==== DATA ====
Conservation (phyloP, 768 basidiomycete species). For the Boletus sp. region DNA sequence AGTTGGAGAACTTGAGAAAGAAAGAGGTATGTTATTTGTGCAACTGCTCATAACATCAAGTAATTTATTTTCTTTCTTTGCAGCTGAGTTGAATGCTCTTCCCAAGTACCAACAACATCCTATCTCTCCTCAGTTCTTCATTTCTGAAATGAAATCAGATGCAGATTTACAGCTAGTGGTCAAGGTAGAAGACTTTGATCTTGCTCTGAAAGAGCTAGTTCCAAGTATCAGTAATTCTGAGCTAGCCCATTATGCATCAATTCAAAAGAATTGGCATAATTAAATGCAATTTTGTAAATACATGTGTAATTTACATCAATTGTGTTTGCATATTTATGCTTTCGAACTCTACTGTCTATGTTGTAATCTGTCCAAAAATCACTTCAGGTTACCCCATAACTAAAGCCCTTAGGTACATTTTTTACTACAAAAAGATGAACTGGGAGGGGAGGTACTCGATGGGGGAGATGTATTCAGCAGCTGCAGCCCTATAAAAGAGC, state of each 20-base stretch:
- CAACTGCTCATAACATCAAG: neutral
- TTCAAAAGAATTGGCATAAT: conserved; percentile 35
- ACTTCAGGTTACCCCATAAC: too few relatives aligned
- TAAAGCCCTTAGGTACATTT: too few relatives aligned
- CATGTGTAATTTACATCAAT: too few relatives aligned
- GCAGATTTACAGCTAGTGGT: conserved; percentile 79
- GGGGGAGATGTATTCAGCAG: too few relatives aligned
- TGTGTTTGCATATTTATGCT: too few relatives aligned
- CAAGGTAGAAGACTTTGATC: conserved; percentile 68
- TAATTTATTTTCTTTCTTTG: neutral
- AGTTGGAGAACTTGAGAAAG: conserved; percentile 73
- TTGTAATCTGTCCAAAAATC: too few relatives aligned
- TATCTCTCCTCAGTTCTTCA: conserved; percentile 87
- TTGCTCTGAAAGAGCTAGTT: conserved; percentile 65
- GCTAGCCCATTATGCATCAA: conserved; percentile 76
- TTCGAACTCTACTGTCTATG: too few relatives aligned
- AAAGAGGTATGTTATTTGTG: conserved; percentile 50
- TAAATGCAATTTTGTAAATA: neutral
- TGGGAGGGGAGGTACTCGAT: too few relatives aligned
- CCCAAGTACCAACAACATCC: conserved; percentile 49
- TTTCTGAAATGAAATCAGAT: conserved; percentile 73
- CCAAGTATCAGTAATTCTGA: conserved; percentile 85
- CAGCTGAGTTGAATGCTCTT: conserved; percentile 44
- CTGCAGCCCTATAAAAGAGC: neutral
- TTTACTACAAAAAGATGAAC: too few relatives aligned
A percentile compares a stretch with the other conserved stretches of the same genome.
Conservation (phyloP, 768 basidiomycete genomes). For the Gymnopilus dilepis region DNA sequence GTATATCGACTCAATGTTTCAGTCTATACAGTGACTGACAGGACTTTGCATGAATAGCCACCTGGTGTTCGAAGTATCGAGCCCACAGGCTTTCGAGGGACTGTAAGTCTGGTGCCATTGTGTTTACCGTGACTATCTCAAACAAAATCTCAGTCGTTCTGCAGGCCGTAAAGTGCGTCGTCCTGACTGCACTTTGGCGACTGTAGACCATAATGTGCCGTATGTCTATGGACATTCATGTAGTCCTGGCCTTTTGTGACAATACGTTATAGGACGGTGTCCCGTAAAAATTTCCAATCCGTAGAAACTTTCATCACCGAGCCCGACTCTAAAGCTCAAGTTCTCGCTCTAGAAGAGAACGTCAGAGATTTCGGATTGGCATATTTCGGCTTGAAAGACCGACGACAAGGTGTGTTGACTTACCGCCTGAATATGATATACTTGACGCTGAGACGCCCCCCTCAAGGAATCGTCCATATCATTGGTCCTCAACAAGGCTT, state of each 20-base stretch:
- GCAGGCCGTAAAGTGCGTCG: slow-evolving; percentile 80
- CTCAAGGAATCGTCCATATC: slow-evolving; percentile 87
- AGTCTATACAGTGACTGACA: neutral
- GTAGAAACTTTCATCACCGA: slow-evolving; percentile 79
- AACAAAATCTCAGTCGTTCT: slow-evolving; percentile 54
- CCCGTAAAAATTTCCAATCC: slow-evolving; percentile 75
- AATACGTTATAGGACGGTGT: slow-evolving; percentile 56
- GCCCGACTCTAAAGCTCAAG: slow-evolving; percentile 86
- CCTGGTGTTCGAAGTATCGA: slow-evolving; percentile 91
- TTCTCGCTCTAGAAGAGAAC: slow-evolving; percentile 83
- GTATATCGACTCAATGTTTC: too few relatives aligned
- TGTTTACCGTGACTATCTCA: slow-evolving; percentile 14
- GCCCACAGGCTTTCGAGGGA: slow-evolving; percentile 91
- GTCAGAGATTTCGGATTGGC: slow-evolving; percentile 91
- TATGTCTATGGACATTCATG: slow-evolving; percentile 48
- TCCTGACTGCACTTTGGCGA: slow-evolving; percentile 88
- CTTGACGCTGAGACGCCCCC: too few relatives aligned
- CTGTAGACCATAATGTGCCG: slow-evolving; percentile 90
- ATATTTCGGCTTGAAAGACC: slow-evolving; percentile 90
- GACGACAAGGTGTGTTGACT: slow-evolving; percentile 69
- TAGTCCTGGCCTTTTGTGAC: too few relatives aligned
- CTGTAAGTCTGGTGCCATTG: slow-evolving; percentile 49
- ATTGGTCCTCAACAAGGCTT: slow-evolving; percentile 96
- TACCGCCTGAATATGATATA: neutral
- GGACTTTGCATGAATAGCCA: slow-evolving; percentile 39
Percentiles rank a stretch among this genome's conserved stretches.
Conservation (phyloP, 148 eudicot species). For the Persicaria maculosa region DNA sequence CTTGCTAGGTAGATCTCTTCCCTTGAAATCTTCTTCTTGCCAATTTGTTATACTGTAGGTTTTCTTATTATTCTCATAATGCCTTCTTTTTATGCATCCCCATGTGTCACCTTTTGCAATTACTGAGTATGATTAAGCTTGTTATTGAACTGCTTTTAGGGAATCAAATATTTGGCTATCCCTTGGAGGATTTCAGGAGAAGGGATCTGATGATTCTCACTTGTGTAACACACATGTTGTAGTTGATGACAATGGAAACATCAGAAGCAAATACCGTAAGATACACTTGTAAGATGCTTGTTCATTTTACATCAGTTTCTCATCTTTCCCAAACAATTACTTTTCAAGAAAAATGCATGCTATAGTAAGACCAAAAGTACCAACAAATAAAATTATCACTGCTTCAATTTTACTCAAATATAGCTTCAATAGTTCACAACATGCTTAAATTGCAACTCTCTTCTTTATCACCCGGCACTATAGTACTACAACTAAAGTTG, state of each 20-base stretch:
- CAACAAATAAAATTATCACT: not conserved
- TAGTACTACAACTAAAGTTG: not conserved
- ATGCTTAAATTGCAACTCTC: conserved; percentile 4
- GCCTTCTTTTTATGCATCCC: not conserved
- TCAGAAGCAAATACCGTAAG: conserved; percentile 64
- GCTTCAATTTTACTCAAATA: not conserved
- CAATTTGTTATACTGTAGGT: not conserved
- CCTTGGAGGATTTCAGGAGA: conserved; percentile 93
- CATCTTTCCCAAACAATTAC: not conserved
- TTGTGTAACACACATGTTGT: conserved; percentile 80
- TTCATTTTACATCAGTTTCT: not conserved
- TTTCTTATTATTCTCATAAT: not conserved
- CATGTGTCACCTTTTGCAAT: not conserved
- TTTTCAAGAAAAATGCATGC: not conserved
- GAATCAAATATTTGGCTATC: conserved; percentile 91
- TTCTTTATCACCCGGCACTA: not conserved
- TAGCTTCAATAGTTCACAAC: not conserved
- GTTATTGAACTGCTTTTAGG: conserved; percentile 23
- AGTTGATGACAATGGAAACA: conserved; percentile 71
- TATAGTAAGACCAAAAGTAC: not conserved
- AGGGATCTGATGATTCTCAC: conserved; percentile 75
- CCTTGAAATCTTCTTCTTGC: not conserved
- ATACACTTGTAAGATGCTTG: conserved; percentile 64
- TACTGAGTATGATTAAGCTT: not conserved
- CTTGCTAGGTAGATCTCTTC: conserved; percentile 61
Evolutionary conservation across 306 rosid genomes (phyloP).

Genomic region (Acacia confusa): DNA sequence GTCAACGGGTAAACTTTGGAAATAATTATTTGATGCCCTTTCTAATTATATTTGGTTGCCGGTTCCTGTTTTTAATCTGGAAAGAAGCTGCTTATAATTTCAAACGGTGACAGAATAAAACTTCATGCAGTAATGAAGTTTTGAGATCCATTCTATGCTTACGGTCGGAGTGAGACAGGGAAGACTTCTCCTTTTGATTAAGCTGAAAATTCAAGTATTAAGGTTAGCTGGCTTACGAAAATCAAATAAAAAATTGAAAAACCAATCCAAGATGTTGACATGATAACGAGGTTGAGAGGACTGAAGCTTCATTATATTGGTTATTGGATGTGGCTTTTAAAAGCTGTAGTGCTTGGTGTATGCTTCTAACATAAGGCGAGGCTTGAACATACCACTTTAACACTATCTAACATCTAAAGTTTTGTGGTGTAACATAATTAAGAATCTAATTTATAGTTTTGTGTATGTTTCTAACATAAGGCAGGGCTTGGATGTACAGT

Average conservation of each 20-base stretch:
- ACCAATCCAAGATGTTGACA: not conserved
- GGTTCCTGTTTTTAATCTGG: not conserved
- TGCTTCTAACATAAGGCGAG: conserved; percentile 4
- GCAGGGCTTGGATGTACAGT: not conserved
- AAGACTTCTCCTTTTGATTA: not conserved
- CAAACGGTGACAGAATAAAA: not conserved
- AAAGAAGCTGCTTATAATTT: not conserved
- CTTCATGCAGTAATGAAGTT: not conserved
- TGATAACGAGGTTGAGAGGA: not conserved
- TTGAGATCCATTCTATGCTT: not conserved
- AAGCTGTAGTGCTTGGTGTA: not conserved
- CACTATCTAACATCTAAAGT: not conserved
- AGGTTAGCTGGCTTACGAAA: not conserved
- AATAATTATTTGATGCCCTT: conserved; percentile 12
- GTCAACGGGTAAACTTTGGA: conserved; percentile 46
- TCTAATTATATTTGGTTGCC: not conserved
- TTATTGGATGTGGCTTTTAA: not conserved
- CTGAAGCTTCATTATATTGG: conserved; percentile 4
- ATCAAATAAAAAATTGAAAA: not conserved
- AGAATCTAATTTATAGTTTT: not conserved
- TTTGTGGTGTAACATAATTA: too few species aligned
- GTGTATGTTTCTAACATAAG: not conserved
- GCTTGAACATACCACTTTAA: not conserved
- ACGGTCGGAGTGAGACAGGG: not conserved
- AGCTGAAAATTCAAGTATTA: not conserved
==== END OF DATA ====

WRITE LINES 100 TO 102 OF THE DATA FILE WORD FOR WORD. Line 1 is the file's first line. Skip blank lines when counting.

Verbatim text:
- TTATTGGATGTGGCTTTTAA: not conserved
- CTGAAGCTTCATTATATTGG: conserved; percentile 4
- ATCAAATAAAAAATTGAAAA: not conserved